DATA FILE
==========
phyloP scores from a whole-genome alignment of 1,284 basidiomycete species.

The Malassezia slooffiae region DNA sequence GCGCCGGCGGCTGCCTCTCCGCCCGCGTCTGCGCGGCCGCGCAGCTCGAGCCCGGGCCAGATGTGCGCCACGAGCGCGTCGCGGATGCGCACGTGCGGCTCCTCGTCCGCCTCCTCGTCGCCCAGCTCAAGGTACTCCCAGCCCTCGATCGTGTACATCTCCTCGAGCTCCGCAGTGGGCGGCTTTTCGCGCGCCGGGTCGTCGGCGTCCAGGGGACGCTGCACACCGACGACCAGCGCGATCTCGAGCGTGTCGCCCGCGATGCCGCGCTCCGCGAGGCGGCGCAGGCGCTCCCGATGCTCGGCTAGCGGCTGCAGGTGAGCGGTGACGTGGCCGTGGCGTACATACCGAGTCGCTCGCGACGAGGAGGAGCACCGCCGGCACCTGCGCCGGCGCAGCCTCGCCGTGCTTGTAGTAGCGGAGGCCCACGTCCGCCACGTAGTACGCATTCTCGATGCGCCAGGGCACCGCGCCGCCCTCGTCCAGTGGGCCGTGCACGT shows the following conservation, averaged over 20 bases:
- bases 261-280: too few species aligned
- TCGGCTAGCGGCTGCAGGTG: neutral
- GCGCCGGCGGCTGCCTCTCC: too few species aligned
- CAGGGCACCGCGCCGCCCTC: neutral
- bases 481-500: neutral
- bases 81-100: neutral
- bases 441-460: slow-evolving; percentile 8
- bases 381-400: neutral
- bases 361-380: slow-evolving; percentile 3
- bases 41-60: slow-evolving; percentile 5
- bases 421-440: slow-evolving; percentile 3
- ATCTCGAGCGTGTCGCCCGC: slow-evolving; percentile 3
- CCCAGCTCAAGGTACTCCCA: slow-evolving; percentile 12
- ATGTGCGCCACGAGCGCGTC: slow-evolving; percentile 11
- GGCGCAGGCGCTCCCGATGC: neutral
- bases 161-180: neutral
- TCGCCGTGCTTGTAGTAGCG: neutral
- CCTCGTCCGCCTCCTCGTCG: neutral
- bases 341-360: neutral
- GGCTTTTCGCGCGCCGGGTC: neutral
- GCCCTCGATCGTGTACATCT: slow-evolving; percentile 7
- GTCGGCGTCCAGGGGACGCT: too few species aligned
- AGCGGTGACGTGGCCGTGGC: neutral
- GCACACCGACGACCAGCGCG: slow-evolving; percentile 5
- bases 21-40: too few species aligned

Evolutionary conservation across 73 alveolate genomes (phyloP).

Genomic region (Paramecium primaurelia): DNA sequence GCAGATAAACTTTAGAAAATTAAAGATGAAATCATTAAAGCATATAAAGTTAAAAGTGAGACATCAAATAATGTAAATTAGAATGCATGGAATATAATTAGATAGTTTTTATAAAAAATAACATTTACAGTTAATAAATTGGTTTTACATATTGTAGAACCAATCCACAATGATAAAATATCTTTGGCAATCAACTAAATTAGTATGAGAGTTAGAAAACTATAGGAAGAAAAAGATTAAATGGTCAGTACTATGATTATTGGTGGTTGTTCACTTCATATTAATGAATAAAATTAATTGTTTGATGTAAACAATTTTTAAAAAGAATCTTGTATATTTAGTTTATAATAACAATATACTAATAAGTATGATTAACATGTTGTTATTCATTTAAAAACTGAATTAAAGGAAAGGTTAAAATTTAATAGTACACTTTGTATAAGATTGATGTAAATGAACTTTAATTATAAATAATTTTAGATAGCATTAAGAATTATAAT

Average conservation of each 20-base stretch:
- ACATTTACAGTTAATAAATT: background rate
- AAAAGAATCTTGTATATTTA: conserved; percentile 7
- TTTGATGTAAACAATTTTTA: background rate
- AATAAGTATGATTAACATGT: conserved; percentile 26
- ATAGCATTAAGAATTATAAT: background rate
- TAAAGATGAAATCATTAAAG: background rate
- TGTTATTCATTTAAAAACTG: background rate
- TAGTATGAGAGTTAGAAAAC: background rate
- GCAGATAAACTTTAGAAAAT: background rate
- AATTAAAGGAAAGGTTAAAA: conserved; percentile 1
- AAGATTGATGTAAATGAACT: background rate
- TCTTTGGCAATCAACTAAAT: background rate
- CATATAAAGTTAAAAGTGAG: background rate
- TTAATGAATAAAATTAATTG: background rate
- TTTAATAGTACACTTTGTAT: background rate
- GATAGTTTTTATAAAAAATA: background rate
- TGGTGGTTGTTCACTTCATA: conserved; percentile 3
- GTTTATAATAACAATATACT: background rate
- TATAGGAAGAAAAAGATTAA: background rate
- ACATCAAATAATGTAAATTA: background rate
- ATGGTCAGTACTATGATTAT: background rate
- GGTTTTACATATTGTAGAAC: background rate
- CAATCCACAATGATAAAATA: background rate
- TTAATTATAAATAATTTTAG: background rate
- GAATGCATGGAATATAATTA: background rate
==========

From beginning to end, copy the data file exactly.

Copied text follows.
phyloP scores from a whole-genome alignment of 1,284 basidiomycete species.

The Malassezia slooffiae region DNA sequence GCGCCGGCGGCTGCCTCTCCGCCCGCGTCTGCGCGGCCGCGCAGCTCGAGCCCGGGCCAGATGTGCGCCACGAGCGCGTCGCGGATGCGCACGTGCGGCTCCTCGTCCGCCTCCTCGTCGCCCAGCTCAAGGTACTCCCAGCCCTCGATCGTGTACATCTCCTCGAGCTCCGCAGTGGGCGGCTTTTCGCGCGCCGGGTCGTCGGCGTCCAGGGGACGCTGCACACCGACGACCAGCGCGATCTCGAGCGTGTCGCCCGCGATGCCGCGCTCCGCGAGGCGGCGCAGGCGCTCCCGATGCTCGGCTAGCGGCTGCAGGTGAGCGGTGACGTGGCCGTGGCGTACATACCGAGTCGCTCGCGACGAGGAGGAGCACCGCCGGCACCTGCGCCGGCGCAGCCTCGCCGTGCTTGTAGTAGCGGAGGCCCACGTCCGCCACGTAGTACGCATTCTCGATGCGCCAGGGCACCGCGCCGCCCTCGTCCAGTGGGCCGTGCACGT shows the following conservation, averaged over 20 bases:
- bases 261-280: too few species aligned
- TCGGCTAGCGGCTGCAGGTG: neutral
- GCGCCGGCGGCTGCCTCTCC: too few species aligned
- CAGGGCACCGCGCCGCCCTC: neutral
- bases 481-500: neutral
- bases 81-100: neutral
- bases 441-460: slow-evolving; percentile 8
- bases 381-400: neutral
- bases 361-380: slow-evolving; percentile 3
- bases 41-60: slow-evolving; percentile 5
- bases 421-440: slow-evolving; percentile 3
- ATCTCGAGCGTGTCGCCCGC: slow-evolving; percentile 3
- CCCAGCTCAAGGTACTCCCA: slow-evolving; percentile 12
- ATGTGCGCCACGAGCGCGTC: slow-evolving; percentile 11
- GGCGCAGGCGCTCCCGATGC: neutral
- bases 161-180: neutral
- TCGCCGTGCTTGTAGTAGCG: neutral
- CCTCGTCCGCCTCCTCGTCG: neutral
- bases 341-360: neutral
- GGCTTTTCGCGCGCCGGGTC: neutral
- GCCCTCGATCGTGTACATCT: slow-evolving; percentile 7
- GTCGGCGTCCAGGGGACGCT: too few species aligned
- AGCGGTGACGTGGCCGTGGC: neutral
- GCACACCGACGACCAGCGCG: slow-evolving; percentile 5
- bases 21-40: too few species aligned

Evolutionary conservation across 73 alveolate genomes (phyloP).

Genomic region (Paramecium primaurelia): DNA sequence GCAGATAAACTTTAGAAAATTAAAGATGAAATCATTAAAGCATATAAAGTTAAAAGTGAGACATCAAATAATGTAAATTAGAATGCATGGAATATAATTAGATAGTTTTTATAAAAAATAACATTTACAGTTAATAAATTGGTTTTACATATTGTAGAACCAATCCACAATGATAAAATATCTTTGGCAATCAACTAAATTAGTATGAGAGTTAGAAAACTATAGGAAGAAAAAGATTAAATGGTCAGTACTATGATTATTGGTGGTTGTTCACTTCATATTAATGAATAAAATTAATTGTTTGATGTAAACAATTTTTAAAAAGAATCTTGTATATTTAGTTTATAATAACAATATACTAATAAGTATGATTAACATGTTGTTATTCATTTAAAAACTGAATTAAAGGAAAGGTTAAAATTTAATAGTACACTTTGTATAAGATTGATGTAAATGAACTTTAATTATAAATAATTTTAGATAGCATTAAGAATTATAAT

Average conservation of each 20-base stretch:
- ACATTTACAGTTAATAAATT: background rate
- AAAAGAATCTTGTATATTTA: conserved; percentile 7
- TTTGATGTAAACAATTTTTA: background rate
- AATAAGTATGATTAACATGT: conserved; percentile 26
- ATAGCATTAAGAATTATAAT: background rate
- TAAAGATGAAATCATTAAAG: background rate
- TGTTATTCATTTAAAAACTG: background rate
- TAGTATGAGAGTTAGAAAAC: background rate
- GCAGATAAACTTTAGAAAAT: background rate
- AATTAAAGGAAAGGTTAAAA: conserved; percentile 1
- AAGATTGATGTAAATGAACT: background rate
- TCTTTGGCAATCAACTAAAT: background rate
- CATATAAAGTTAAAAGTGAG: background rate
- TTAATGAATAAAATTAATTG: background rate
- TTTAATAGTACACTTTGTAT: background rate
- GATAGTTTTTATAAAAAATA: background rate
- TGGTGGTTGTTCACTTCATA: conserved; percentile 3
- GTTTATAATAACAATATACT: background rate
- TATAGGAAGAAAAAGATTAA: background rate
- ACATCAAATAATGTAAATTA: background rate
- ATGGTCAGTACTATGATTAT: background rate
- GGTTTTACATATTGTAGAAC: background rate
- CAATCCACAATGATAAAATA: background rate
- TTAATTATAAATAATTTTAG: background rate
- GAATGCATGGAATATAATTA: background rate